The Survival 3's

3 Minutes Without Air | 3 Hours Without Shelter | 3 Days without Water | 3 Weeks Without Food

  The amount of time will vary by person and situation, but the general guidelines above are good to memorize. Knowing how long we can stay active without clean air, shelter, water, and food and the consequences if we do not are the first steps to being better prepared for all of life’s surprises. 

  An adult can generally survive three days without water if they have shelter to keep their core body temperature regulated and to protect from severe weather. However, they can survive three weeks without food if they have enough water. The guidelines make some assumptions, but we will go over those below when we look at each need below. 

Need: Air

Time: 3 Minutes

Risk: Lung and Brain Damage, Death

Survival 3's Air

  Brain cells can start dying in less than 5 minutes after their oxygen supply slows or stops, resulting in brain hypoxia, causing severe brain damage or death. Anyone who has tried to hold their breath for more than a minute knows that our body will tell us that something is wrong.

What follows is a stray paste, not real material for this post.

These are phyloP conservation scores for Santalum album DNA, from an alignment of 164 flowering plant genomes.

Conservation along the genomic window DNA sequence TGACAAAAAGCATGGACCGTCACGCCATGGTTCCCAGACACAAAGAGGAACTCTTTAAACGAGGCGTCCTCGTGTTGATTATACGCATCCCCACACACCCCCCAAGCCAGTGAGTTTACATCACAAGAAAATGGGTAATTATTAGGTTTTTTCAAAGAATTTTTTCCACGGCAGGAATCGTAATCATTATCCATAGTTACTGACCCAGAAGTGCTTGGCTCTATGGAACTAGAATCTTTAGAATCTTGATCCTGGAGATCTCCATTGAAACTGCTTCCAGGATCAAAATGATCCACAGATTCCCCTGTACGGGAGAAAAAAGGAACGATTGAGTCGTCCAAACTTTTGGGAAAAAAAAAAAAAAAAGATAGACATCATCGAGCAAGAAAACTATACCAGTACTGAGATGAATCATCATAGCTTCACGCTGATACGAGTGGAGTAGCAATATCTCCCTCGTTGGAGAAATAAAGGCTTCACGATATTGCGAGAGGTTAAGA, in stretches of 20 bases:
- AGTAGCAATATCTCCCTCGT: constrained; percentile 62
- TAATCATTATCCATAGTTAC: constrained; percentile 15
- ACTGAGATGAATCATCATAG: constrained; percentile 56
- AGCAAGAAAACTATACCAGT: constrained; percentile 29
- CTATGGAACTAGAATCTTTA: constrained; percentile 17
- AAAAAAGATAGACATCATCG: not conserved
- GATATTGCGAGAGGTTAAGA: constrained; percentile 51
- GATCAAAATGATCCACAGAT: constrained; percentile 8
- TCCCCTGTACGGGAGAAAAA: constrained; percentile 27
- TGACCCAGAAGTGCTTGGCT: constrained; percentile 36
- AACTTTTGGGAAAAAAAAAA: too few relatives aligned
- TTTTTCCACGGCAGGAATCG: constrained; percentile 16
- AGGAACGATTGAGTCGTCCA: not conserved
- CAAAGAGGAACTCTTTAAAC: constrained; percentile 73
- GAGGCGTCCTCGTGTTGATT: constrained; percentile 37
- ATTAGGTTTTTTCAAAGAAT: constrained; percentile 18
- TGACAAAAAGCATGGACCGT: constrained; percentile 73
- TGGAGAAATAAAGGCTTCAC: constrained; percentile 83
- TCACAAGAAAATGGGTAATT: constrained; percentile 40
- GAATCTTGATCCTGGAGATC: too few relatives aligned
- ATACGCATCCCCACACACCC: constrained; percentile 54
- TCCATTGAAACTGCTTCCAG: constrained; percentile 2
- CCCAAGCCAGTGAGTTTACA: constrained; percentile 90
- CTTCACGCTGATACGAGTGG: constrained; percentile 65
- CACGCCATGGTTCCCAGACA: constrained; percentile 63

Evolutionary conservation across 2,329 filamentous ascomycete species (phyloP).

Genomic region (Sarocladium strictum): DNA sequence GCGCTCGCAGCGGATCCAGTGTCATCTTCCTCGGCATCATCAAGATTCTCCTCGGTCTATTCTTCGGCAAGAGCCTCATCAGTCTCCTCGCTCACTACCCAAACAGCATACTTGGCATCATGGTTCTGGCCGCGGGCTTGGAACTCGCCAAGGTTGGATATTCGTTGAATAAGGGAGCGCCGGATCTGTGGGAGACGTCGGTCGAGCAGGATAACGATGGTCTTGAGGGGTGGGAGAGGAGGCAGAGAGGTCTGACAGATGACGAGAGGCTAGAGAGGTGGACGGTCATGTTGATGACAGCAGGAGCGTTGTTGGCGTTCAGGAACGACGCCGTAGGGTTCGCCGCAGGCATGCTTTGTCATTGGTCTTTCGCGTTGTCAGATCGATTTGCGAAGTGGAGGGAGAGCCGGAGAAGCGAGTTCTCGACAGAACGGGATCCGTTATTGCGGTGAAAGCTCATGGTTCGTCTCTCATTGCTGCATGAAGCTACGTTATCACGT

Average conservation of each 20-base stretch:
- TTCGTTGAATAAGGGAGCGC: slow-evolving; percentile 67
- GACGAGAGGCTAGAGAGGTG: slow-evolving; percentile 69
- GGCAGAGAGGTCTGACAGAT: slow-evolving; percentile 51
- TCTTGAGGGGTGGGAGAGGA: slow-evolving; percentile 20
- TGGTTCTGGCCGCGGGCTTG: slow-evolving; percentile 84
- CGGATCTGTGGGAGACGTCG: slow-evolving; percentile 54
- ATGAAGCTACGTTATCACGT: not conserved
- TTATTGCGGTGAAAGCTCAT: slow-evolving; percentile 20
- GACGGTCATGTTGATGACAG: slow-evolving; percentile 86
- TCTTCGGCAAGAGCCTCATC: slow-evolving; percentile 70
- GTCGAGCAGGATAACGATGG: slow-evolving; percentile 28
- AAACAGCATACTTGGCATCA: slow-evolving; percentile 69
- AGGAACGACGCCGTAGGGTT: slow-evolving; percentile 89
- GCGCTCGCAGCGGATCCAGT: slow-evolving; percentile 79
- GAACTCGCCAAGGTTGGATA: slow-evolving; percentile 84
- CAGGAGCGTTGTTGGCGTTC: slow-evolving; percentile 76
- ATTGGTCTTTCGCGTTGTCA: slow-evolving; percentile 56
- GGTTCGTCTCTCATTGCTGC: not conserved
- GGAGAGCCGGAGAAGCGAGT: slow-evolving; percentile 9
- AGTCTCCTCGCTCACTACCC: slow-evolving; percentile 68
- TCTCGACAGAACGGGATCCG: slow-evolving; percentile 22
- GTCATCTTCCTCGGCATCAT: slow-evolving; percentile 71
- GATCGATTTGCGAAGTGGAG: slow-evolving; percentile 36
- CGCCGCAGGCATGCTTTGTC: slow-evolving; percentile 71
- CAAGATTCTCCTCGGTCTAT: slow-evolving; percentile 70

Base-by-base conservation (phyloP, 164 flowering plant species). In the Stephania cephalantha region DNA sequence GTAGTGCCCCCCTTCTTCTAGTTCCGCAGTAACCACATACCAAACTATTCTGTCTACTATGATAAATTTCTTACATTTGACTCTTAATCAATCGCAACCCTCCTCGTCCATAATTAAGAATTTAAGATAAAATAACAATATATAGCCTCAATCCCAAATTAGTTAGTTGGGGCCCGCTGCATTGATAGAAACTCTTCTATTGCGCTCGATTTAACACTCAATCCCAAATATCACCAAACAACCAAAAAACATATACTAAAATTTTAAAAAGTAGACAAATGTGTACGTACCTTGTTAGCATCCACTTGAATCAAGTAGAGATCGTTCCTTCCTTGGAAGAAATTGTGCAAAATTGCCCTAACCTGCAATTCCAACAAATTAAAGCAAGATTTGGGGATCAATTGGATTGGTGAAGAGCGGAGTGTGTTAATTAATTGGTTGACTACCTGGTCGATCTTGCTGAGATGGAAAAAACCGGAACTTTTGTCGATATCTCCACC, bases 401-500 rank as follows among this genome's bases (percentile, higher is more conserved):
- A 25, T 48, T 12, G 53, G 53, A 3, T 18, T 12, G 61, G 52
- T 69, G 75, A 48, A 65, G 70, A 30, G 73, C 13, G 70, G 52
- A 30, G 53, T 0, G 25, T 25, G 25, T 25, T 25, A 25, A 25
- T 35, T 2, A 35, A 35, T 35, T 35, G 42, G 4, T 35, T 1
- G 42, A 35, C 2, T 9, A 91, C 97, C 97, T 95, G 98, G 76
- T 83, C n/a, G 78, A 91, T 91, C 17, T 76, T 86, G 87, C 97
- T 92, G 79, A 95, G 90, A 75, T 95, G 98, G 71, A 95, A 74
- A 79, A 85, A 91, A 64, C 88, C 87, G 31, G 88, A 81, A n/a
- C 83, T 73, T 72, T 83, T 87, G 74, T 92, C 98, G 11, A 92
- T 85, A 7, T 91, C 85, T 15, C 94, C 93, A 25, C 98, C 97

However, in many cases, the air quality we breathe can have just as severe consequences.  If caught in a fire or a near collapsed building, the air can quickly fill with toxic particles. Even if one does get out safely, lung damage can be permanent without proper protective gear. Toxic particles can also travel quickly with the wind and remain harmful for miles, and even inhaling smoke for a short time can cause immediate effects.

N95 Mask on person in smoke and fire

An example of compromised air quality and long-term damage to the brain and lungs are the first responders and survivors of 9/11.

     “… more than 70,000 patients are enrolled in the World Trade Center Health Program, and nearly 21,000 of them are specifically getting treatment for conditions caused by the toxic and hazardous air.”